COPENHAGEN (Reuters) - Google will invest almost $700 million (544.24 million pounds) in a Danish data centre powered by the abundant green energy that underpins power-
intensive companies’ interest in the Nordic region.
Google also said it would sign a power purchase agreement (PPA) for the new Danish data centre to ensure it is powered by renewable energy.
The Nordic countries, which can generate electricity relatively cheaply from renewable sources such as hydropower and wind, have long been a magnet for heavy power-using industries, but are now attracting power-hungry data centres.
Annual investment in Nordic data centres could double to more than 4 billion euros (3.6 billion pounds) by 2025, a new study published by the Nordic Council of Ministers, the official body for regional cooperation, said on Tuesday.
Big companies have rushed to secure cheap renewable energy to manage costs and reduce their carbon footprint through corporate PPAs which allow firms such as Google, owned by Alphabet Inc (GOOGL.O), Facebook (FB.O) and Microsoft (MSFT.O) to buy directly from energy generators.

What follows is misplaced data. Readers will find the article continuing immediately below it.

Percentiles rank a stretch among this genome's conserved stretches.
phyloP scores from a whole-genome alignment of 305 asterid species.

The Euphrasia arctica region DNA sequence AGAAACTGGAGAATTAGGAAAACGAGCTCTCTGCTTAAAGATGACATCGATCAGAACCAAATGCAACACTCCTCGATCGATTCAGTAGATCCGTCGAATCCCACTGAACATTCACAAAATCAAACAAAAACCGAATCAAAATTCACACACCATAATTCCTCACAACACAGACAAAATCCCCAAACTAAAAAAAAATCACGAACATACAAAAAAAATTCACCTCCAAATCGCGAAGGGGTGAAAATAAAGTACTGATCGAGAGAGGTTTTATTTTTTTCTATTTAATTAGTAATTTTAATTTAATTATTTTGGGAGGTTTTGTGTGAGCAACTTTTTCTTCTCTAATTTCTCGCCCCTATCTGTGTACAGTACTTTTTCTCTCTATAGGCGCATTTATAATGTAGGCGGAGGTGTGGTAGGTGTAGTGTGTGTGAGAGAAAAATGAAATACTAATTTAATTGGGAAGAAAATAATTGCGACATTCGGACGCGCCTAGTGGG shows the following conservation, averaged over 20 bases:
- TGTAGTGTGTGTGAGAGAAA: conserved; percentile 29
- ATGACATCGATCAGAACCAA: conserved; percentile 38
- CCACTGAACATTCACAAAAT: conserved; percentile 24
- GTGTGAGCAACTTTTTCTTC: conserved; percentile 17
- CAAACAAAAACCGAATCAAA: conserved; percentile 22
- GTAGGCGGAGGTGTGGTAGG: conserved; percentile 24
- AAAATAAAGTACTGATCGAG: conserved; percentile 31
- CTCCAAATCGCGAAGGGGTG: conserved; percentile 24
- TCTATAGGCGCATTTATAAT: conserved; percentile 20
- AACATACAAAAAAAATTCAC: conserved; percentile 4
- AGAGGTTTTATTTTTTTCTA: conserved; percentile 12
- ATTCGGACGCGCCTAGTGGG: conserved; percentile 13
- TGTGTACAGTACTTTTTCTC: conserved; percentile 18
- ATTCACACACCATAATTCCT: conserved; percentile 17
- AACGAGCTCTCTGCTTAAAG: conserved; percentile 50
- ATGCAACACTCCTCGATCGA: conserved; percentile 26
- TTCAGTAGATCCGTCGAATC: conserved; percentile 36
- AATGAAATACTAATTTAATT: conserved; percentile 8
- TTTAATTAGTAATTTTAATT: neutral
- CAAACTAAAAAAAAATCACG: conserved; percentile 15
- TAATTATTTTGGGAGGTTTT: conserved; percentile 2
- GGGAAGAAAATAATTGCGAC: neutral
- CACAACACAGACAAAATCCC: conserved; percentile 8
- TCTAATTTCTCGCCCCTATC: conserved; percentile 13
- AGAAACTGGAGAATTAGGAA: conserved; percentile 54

Nordic countries are competing for the multi-billion-euro investments with the more established FLAP-D markets, an acronym for Frankfurt-London-Amsterdam-Paris-Dublin.
While the Nordics are still perceived as less connected than these markets, the region is likely to gain market share, the Council of Ministers’ study said.
This is partly due to the region’s plentiful renewable energy and political stability while the planned installation of major fibre optic links to North America and Asia will improve connectivity.
Google said it is also evaluating investments in a number of onshore and offshore wind and solar energy projects in Denmark.
In September, Google signed a 10-year deal to buy renewable energy from three new wind farms being built in Finland that will power one of its data centres.
Last year, the number of new corporate PPAs, primarily wind and solar, reached a record with more than 5 gigawatt contracted, up almost a third from the 2016 level, according to the International Renewable Energy Agency.
The new data centre in the small city of Fredericia will cost 4.5 billion Danish crowns (536.6 million pounds) and employ 150 to 200 staff once completed in 2021, according to the plans.
Reporting by Stine Jacobsen and Teis Jensen, Editing by Sherry Jacob-Phillips, Louise Heavens and Adrian Croft